Deutsche Asset & Wealth Management executives have been on a global recruiting spree as they seek to rebuild institutional assets and accommodate a growing demand among U.S. institutional clients for alternative investments and smart beta.
The need to grow assets under management is obvious: Data from Pensions & Investments show Deutsche's U.S. institutional tax-exempt AUM plummeted nearly 70% to $15.68 billion at year-end 2013 from its post-crisis peak of $51.75 billion at year-end 2009.
In addition, Marietta, Ga.-based eVestment LLC lists 27 senior executives as having resigned from the firm globally from 2011 through 2013. Among the senior executives was Kevin E. Parker, managing director and global head of what was then called Deutsche Asset Management, who left in 2012 and is now CEO of Sustainable Insight Capital Management LLP, New York.
The data provider also listed 53 portfolio managers and 66 analysts globally as having left in that period. No information was available on how many left voluntarily and how many were terminated. Some 40 of the portfolio managers and 50 of the analysts were replaced through 2013.
Some of the employee and asset drop can be attributed to the 2010 spinoff of Deutsche's quantitative equity business to QS Investors LLC, which took $11 billion in total assets and 40 employees.
In 2012, parent Deutsche Bank tried to sell its entire asset management business — then later that year just its real estate and infrastructure business, RREEF — to New York-based Guggenheim Partners. After both sets of negotiations fell through, senior executives at RREEF, including managing directors Neil Thassim, head of real estate in Asia, and David R. Maki, head of North American capital markets, jumped ship.
Although sources are divided on how serious company executives are about rebuilding the asset management business, Jerry W. Miller, managing director and head of DeAWM Americas, said Deutsche officials are “100% committed to being among the fastest growers in the U.S. institutional space.”
“In the Americas, we think we're uniquely positioned to deliver solutions to where the market is going, whether in alternatives, smarter beta solutions, risk factors or outcome-oriented products,” Mr. Miller said.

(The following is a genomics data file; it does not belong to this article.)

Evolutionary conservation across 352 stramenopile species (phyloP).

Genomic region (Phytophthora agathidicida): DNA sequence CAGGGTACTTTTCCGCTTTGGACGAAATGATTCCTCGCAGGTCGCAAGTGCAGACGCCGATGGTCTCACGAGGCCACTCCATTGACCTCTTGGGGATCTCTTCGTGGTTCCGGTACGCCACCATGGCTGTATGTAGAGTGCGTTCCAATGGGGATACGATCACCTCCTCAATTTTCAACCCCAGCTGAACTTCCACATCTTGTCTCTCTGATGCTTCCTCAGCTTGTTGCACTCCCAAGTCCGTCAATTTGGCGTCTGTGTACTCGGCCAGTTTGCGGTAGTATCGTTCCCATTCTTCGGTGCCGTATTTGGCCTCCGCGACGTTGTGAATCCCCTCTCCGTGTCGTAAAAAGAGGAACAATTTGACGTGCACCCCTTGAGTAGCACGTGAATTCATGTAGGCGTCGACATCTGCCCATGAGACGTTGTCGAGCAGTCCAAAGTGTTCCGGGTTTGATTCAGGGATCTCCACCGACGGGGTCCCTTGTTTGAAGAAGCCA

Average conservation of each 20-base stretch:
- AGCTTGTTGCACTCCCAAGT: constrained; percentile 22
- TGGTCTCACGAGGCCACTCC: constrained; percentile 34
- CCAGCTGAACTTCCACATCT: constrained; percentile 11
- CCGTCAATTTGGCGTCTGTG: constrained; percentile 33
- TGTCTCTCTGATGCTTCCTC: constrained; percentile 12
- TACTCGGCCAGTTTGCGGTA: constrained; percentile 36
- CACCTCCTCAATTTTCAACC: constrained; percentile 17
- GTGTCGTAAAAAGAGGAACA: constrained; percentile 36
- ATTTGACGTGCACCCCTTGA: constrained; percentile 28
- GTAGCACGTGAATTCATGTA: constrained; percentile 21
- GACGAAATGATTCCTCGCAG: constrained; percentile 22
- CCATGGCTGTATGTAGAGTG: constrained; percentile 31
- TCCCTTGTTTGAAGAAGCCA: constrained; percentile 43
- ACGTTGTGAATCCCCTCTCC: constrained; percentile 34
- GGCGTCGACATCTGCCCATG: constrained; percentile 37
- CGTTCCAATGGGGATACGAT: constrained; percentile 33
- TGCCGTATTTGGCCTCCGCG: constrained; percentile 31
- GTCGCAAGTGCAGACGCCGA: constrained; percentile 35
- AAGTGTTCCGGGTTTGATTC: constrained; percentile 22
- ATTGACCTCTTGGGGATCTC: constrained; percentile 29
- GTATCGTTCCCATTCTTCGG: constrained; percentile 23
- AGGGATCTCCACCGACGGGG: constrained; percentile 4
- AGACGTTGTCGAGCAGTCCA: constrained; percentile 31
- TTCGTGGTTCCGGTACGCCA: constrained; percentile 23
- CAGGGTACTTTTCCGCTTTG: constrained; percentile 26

Data from eVestment show that of DeAWM's 64 strategies, 31 are fixed income, 31 are equity, one is real estate and one is balanced/ multiasset.
Big on fixed income
Among those reporting assets to eVestment, the largest are two fixed-income strategies, both of which outperformed their benchmarks: Euro investment-grade corporate fixed income, with $24.63 billion in assets at June 30, and U.S. short duration one-to three-year, with $19.45 billion.
The one-year return through June 30 for the euro investment-grade corporate fixed-income strategy was 27.56%, vs. 7.14% for its benchmark, the iBoxx Euro Corporates index. It returned an annualized 11.29%, for five years, vs. 6.99% for the benchmark; for 10 years, the return was 6.81% vs. 4.73%.
Meanwhile, the one-year return for the short-duration strategy was 1.58%, compared with 0.76% for its benchmark, the Bank of America Merrill Lynch 1-3 Year U.S. Treasury index. It returned an annualized 1.9%, for five years, vs. 1.18% for its benchmark and 3.14% for 10 years, vs. 2.62% for its benchmark.
Performance has not been an issue, but uncertainty over the firm's future has been.
Even before the deal with Guggenheim went south, Deutsche Bank's decision to put RREEF on the block helped lead the Massachusetts Pension Reserves Investment Management board in February 2012 to terminate RREEF America, which at the time ran $250 million in global real estate securities for PRIM. Executives at the $60.7 billion Boston-based pension plan cited lackluster performance and concerns about organizational stability as reasons.
Tulare County Employees' Retirement Association, Visalia, Calif., placed RREEF America II on its watchlist in 2012, shortly after the failed deal with Guggenheim. But David J. Kehler, retirement administrator for the $1.2 billion pension fund, said in an e-mail that TCERA did not terminate its relationship with RREEF and now has about $58 million invested with it.